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At Ryhope Junior School, we believe that Music plays an important role in our broad and balanced curriculum. Music provides the children with the opportunities to be expressive, creative and to explore their feelings and emotions. One of the principal objectives of this subject is to help children acquire a more perceptive approach to the medium of sound, which has implications for children’s listening skills not only in music lessons, but across the wider curriculum.



What are we trying to achieve through our curriculum…

Our Music curriculum aims to ensure that all children have the opportunity to:

  • perform, listen to, review and evaluate music
  • be taught to sing, create and compose music
  • understand and explore how music is created, produced and communicated


At Ryhope Junior School, children gain a firm understanding of what music is through listening, singing, playing, evaluating, analysing, and composing across a wide variety of historical periods, styles, traditions, and musical genres. We use the ‘Charanga’ programme to deliver music lessons in an enjoyable, interesting and stimulating manner. We encourage children to develop an informed interest in music in whichever ways appeal to them and are committed to developing a curiosity for the subject, as well as an understanding and acceptance of the validity and importance of all types of music.


Our pupils are also encouraged to realise their musical potential to the best of their ability through singing (to allow them to view their voice as an instrument) as well as through improvisation and composition of their own music using a variety of instruments. Children are introduced to reading musical notation and creating their own compositions. Children are also given opportunities to sing and perform a variety of genres outside of curriculum lessons through our assemblies. We are committed to ensuring that our children understand the value and importance of music in the wider community and are able to use their musical skills, knowledge and experiences to involve themselves in music in a variety of different contexts.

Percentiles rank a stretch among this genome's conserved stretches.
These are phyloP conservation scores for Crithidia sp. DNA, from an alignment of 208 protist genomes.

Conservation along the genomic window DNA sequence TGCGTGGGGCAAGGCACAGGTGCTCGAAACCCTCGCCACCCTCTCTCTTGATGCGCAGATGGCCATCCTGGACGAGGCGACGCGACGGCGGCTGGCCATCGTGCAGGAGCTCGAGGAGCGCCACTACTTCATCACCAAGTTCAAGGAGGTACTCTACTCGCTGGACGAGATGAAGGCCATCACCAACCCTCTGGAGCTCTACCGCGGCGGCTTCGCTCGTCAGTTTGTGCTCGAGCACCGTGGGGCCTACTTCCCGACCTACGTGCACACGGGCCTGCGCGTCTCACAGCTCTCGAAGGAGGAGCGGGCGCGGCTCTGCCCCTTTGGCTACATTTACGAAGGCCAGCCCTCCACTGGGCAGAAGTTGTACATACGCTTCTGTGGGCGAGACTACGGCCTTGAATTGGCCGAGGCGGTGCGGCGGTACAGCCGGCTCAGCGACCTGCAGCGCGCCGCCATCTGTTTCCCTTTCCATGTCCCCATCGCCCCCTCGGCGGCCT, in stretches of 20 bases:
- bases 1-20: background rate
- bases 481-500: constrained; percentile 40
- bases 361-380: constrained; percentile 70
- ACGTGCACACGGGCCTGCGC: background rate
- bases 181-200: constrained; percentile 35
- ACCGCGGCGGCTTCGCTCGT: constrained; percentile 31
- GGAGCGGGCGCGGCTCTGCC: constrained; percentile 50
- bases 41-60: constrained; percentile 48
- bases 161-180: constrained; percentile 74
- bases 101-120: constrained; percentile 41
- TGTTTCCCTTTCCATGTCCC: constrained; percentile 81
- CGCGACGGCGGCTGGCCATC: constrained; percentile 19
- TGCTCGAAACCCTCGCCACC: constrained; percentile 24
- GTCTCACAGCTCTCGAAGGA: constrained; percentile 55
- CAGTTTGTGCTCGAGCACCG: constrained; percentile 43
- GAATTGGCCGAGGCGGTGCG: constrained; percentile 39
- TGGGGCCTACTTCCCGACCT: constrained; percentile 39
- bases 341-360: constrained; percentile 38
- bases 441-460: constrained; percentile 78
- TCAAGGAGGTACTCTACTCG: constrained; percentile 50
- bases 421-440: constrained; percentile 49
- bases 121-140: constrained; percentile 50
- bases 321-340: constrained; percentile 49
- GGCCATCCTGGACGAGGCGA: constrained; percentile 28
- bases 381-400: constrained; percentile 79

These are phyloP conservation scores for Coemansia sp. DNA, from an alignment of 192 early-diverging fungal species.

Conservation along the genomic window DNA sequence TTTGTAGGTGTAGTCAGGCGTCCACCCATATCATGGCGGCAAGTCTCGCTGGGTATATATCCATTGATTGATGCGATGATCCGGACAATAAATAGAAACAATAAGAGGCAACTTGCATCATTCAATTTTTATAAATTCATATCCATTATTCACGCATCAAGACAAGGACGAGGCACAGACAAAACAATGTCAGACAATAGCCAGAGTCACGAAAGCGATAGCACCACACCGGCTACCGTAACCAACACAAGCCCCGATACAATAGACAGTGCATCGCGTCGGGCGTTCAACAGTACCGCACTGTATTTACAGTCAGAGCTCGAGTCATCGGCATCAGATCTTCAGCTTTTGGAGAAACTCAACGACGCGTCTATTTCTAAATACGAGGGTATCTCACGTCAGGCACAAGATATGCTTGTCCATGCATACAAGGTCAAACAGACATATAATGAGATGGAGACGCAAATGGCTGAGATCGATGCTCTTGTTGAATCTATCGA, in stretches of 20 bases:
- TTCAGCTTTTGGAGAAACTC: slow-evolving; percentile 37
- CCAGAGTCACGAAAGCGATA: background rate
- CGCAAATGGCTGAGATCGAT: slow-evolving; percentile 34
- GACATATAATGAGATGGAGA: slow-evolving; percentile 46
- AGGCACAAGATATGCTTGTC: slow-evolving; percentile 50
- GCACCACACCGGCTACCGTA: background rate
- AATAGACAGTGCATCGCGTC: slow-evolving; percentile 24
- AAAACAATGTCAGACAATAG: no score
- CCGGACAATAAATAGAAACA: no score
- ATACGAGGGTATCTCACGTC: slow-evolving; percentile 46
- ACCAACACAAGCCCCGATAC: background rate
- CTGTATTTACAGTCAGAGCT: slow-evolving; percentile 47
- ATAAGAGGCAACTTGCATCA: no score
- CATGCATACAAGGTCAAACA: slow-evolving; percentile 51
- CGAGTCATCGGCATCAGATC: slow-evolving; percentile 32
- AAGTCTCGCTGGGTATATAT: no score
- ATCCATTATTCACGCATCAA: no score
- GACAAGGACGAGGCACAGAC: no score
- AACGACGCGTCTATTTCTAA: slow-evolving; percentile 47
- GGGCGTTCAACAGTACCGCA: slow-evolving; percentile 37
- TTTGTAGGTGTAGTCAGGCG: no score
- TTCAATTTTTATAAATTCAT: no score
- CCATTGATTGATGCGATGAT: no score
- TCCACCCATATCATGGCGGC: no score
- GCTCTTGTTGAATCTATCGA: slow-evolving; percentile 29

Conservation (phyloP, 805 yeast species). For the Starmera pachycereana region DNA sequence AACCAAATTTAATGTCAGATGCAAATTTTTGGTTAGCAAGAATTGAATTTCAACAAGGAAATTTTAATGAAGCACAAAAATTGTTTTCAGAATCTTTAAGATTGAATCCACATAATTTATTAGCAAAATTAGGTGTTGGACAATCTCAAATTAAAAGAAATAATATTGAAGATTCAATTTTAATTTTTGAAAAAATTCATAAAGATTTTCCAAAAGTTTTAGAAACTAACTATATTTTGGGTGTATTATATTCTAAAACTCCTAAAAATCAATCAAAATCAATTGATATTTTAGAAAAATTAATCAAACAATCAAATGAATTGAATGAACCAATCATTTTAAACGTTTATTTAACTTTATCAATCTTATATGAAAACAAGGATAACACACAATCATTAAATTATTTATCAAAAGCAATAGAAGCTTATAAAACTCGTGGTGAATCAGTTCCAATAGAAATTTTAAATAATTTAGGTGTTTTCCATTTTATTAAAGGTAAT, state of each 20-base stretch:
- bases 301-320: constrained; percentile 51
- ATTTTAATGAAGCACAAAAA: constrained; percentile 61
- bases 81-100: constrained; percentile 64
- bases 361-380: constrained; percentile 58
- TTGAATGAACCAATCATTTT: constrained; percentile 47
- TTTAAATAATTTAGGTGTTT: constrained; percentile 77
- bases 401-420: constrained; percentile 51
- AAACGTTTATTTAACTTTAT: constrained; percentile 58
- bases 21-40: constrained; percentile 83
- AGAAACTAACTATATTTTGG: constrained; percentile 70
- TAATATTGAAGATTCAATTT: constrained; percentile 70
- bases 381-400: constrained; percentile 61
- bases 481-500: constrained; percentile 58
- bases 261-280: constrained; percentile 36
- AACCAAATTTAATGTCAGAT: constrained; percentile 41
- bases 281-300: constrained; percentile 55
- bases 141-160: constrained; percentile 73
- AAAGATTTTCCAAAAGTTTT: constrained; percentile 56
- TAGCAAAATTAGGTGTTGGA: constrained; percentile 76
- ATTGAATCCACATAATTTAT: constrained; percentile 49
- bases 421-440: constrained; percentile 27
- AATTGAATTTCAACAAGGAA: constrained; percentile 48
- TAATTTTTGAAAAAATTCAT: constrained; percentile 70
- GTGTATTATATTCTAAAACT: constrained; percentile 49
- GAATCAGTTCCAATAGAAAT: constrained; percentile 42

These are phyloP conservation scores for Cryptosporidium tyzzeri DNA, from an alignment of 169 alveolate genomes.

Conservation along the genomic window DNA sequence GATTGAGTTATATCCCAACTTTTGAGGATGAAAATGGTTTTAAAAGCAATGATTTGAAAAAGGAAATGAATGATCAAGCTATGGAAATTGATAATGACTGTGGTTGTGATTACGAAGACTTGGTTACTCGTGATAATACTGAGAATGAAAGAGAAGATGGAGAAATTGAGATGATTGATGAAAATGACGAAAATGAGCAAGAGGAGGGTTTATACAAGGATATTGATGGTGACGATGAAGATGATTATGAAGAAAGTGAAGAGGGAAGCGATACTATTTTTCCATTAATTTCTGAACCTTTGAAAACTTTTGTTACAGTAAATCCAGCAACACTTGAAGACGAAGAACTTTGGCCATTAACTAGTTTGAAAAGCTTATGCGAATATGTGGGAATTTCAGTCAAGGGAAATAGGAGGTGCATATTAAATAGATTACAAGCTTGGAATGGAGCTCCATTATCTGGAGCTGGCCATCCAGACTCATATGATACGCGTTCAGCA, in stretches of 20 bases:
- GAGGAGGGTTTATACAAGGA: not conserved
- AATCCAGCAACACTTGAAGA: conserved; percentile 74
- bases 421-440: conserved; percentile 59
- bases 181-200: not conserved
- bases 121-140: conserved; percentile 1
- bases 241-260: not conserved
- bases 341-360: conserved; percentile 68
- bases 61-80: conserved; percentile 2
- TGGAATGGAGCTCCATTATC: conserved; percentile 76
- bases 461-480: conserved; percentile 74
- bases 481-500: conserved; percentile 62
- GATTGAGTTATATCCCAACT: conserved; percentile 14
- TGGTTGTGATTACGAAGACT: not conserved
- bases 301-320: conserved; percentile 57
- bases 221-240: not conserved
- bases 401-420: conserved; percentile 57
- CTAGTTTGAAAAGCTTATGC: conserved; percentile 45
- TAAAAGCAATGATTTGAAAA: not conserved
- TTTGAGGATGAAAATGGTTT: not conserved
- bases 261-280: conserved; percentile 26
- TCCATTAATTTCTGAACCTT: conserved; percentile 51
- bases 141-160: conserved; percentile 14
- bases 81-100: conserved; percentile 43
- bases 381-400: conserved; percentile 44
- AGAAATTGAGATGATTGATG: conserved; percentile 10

How our curriculum is delivered…


Music is timetabled for an hour each week and lessons are delivered in our Arts Room. In addition, children enjoy participating in a whole school singing assembly for half an hour each week, led by the subject leader. There is also an opportunity for children to learn to play a musical instrument- whole class ensemble teaching of recorders takes place in year 4 for half a term and all children have the opportunity to learn to play the violin.


We use the Charanga programme ( to deliver the music curriculum. This web-based scheme of work offers a topic-centered approach to support children’s learning in music.  A steady progression plan has been built into Charanga, both within each year and from one year to the next, ensuring consistent musical development. By using Charanga as the basis of our scheme of work, we can ensure that children are fulfilling the aims for musical learning (as stated in the National Curriculum, 2014; the Model Music Curriculum, 2021; and the National Plan for Music Education, 2022):